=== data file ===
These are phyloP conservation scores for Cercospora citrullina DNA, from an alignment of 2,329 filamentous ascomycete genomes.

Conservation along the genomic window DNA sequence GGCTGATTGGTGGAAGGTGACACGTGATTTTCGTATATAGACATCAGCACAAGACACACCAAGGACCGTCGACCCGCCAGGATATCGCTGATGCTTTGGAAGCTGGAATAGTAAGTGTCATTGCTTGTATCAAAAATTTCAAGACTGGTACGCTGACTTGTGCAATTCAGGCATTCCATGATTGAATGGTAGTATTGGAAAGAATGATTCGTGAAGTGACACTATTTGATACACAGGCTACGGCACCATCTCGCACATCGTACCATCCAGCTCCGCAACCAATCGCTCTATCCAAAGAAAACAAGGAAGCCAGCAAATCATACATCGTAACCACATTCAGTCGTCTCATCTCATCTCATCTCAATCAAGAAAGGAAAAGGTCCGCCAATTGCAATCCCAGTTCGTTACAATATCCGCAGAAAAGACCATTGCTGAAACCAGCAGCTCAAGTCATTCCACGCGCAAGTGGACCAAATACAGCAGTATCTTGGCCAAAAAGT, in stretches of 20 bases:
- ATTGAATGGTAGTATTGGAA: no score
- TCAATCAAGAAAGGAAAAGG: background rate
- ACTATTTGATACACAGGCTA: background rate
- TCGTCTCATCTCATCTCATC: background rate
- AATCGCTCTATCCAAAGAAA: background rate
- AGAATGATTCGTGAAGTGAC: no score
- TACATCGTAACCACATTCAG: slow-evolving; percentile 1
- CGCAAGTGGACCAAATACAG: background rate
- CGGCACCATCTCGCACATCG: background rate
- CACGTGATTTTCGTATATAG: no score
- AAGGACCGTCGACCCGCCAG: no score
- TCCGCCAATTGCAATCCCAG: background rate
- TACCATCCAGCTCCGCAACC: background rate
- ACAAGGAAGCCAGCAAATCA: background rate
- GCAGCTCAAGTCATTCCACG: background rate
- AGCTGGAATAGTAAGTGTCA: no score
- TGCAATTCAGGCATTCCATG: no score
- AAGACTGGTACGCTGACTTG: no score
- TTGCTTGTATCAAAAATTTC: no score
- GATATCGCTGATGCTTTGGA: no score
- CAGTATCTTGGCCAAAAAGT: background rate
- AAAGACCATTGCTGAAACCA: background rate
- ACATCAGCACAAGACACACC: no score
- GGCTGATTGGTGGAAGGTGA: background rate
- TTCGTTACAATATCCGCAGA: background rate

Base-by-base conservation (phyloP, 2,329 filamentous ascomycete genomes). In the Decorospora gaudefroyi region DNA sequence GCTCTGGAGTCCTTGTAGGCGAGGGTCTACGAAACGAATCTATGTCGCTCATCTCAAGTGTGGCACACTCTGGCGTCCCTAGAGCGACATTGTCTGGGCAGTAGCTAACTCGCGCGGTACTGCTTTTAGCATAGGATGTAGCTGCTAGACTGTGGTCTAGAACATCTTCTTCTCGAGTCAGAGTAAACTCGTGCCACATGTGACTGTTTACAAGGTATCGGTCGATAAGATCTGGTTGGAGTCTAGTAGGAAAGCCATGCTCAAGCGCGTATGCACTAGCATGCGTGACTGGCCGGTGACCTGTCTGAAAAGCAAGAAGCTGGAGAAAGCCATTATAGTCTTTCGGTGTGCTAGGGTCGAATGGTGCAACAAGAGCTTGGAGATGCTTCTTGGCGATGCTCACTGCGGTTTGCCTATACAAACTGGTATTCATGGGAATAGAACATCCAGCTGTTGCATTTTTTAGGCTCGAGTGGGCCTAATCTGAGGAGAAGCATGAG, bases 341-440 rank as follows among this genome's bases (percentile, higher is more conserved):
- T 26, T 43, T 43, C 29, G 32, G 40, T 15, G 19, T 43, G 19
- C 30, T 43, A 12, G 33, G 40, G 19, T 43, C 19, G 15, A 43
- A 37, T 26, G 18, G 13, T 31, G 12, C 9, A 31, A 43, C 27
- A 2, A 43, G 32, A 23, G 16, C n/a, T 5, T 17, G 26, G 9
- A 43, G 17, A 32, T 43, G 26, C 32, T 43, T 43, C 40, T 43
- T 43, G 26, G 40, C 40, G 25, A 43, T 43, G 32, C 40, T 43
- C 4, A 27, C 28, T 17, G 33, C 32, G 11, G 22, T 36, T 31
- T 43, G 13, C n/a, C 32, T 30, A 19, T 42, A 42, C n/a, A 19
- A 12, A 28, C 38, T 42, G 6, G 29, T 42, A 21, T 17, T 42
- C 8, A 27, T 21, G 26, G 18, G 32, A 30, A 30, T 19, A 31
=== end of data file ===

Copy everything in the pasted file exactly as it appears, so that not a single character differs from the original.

These are phyloP conservation scores for Cercospora citrullina DNA, from an alignment of 2,329 filamentous ascomycete genomes.

Conservation along the genomic window DNA sequence GGCTGATTGGTGGAAGGTGACACGTGATTTTCGTATATAGACATCAGCACAAGACACACCAAGGACCGTCGACCCGCCAGGATATCGCTGATGCTTTGGAAGCTGGAATAGTAAGTGTCATTGCTTGTATCAAAAATTTCAAGACTGGTACGCTGACTTGTGCAATTCAGGCATTCCATGATTGAATGGTAGTATTGGAAAGAATGATTCGTGAAGTGACACTATTTGATACACAGGCTACGGCACCATCTCGCACATCGTACCATCCAGCTCCGCAACCAATCGCTCTATCCAAAGAAAACAAGGAAGCCAGCAAATCATACATCGTAACCACATTCAGTCGTCTCATCTCATCTCATCTCAATCAAGAAAGGAAAAGGTCCGCCAATTGCAATCCCAGTTCGTTACAATATCCGCAGAAAAGACCATTGCTGAAACCAGCAGCTCAAGTCATTCCACGCGCAAGTGGACCAAATACAGCAGTATCTTGGCCAAAAAGT, in stretches of 20 bases:
- ATTGAATGGTAGTATTGGAA: no score
- TCAATCAAGAAAGGAAAAGG: background rate
- ACTATTTGATACACAGGCTA: background rate
- TCGTCTCATCTCATCTCATC: background rate
- AATCGCTCTATCCAAAGAAA: background rate
- AGAATGATTCGTGAAGTGAC: no score
- TACATCGTAACCACATTCAG: slow-evolving; percentile 1
- CGCAAGTGGACCAAATACAG: background rate
- CGGCACCATCTCGCACATCG: background rate
- CACGTGATTTTCGTATATAG: no score
- AAGGACCGTCGACCCGCCAG: no score
- TCCGCCAATTGCAATCCCAG: background rate
- TACCATCCAGCTCCGCAACC: background rate
- ACAAGGAAGCCAGCAAATCA: background rate
- GCAGCTCAAGTCATTCCACG: background rate
- AGCTGGAATAGTAAGTGTCA: no score
- TGCAATTCAGGCATTCCATG: no score
- AAGACTGGTACGCTGACTTG: no score
- TTGCTTGTATCAAAAATTTC: no score
- GATATCGCTGATGCTTTGGA: no score
- CAGTATCTTGGCCAAAAAGT: background rate
- AAAGACCATTGCTGAAACCA: background rate
- ACATCAGCACAAGACACACC: no score
- GGCTGATTGGTGGAAGGTGA: background rate
- TTCGTTACAATATCCGCAGA: background rate

Base-by-base conservation (phyloP, 2,329 filamentous ascomycete genomes). In the Decorospora gaudefroyi region DNA sequence GCTCTGGAGTCCTTGTAGGCGAGGGTCTACGAAACGAATCTATGTCGCTCATCTCAAGTGTGGCACACTCTGGCGTCCCTAGAGCGACATTGTCTGGGCAGTAGCTAACTCGCGCGGTACTGCTTTTAGCATAGGATGTAGCTGCTAGACTGTGGTCTAGAACATCTTCTTCTCGAGTCAGAGTAAACTCGTGCCACATGTGACTGTTTACAAGGTATCGGTCGATAAGATCTGGTTGGAGTCTAGTAGGAAAGCCATGCTCAAGCGCGTATGCACTAGCATGCGTGACTGGCCGGTGACCTGTCTGAAAAGCAAGAAGCTGGAGAAAGCCATTATAGTCTTTCGGTGTGCTAGGGTCGAATGGTGCAACAAGAGCTTGGAGATGCTTCTTGGCGATGCTCACTGCGGTTTGCCTATACAAACTGGTATTCATGGGAATAGAACATCCAGCTGTTGCATTTTTTAGGCTCGAGTGGGCCTAATCTGAGGAGAAGCATGAG, bases 341-440 rank as follows among this genome's bases (percentile, higher is more conserved):
- T 26, T 43, T 43, C 29, G 32, G 40, T 15, G 19, T 43, G 19
- C 30, T 43, A 12, G 33, G 40, G 19, T 43, C 19, G 15, A 43
- A 37, T 26, G 18, G 13, T 31, G 12, C 9, A 31, A 43, C 27
- A 2, A 43, G 32, A 23, G 16, C n/a, T 5, T 17, G 26, G 9
- A 43, G 17, A 32, T 43, G 26, C 32, T 43, T 43, C 40, T 43
- T 43, G 26, G 40, C 40, G 25, A 43, T 43, G 32, C 40, T 43
- C 4, A 27, C 28, T 17, G 33, C 32, G 11, G 22, T 36, T 31
- T 43, G 13, C n/a, C 32, T 30, A 19, T 42, A 42, C n/a, A 19
- A 12, A 28, C 38, T 42, G 6, G 29, T 42, A 21, T 17, T 42
- C 8, A 27, T 21, G 26, G 18, G 32, A 30, A 30, T 19, A 31